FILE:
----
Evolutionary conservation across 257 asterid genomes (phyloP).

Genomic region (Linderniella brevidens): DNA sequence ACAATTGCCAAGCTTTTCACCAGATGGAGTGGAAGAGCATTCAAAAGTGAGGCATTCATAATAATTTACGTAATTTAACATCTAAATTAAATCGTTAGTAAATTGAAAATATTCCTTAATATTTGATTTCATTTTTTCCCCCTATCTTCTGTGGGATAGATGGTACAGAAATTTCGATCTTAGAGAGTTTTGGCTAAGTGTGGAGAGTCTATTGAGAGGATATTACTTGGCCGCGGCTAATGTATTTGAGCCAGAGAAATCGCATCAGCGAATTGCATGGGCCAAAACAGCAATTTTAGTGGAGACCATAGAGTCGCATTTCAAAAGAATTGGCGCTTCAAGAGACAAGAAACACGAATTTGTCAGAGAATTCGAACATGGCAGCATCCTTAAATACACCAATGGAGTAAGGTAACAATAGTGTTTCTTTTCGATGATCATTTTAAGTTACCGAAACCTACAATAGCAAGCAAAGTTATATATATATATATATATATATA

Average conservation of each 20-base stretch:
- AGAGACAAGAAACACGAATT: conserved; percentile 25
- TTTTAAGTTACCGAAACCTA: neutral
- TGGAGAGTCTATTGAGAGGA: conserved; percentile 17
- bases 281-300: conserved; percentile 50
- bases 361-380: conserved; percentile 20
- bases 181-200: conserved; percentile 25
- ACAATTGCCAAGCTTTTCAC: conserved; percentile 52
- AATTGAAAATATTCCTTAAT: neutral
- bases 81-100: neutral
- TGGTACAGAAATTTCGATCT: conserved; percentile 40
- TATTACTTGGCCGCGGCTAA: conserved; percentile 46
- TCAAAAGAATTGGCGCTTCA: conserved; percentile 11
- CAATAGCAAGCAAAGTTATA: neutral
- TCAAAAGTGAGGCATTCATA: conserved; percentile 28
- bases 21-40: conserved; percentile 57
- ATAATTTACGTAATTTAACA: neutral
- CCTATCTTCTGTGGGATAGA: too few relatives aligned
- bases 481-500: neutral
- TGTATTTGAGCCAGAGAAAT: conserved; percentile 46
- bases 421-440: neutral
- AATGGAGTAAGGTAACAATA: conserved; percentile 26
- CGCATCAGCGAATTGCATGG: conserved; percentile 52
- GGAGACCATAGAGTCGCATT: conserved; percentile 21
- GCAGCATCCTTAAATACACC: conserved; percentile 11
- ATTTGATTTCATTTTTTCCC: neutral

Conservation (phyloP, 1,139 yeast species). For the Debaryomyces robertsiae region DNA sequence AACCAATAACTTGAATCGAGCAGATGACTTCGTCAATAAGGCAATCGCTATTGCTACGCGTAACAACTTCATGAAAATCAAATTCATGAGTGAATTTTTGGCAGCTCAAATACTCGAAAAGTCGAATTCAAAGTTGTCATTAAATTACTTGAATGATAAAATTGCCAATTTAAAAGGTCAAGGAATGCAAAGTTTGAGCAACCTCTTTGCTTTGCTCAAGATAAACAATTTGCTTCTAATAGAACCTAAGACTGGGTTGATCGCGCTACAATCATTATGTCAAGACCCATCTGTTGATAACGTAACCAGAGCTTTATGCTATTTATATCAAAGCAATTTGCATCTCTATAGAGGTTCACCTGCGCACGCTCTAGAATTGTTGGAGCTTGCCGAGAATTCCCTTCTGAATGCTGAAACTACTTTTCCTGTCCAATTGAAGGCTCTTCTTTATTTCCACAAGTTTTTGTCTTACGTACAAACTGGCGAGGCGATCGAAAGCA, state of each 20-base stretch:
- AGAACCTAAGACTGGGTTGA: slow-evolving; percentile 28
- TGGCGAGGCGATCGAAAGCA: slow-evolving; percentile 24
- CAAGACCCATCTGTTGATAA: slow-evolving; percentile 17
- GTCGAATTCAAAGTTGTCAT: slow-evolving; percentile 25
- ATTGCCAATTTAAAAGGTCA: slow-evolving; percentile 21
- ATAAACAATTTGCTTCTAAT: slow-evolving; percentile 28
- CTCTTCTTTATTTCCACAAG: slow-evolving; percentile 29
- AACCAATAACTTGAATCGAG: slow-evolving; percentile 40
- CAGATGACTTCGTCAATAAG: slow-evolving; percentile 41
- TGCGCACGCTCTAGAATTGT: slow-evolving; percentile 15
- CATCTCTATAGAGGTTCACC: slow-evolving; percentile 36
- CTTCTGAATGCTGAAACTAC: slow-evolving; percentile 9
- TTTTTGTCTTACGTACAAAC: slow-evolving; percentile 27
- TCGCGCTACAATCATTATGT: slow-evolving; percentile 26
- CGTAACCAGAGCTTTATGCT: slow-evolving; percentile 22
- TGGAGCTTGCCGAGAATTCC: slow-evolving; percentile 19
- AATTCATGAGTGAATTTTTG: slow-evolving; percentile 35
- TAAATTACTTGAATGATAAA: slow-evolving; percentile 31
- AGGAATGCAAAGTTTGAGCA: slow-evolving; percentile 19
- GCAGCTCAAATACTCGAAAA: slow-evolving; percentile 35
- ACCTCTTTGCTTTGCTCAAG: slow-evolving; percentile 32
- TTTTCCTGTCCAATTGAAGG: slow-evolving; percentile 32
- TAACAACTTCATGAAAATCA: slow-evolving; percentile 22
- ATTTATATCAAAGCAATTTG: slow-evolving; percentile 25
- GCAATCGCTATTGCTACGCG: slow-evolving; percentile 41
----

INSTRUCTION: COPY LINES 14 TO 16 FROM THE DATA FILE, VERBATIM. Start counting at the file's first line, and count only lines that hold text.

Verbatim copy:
- TATTACTTGGCCGCGGCTAA: conserved; percentile 46
- TCAAAAGAATTGGCGCTTCA: conserved; percentile 11
- CAATAGCAAGCAAAGTTATA: neutral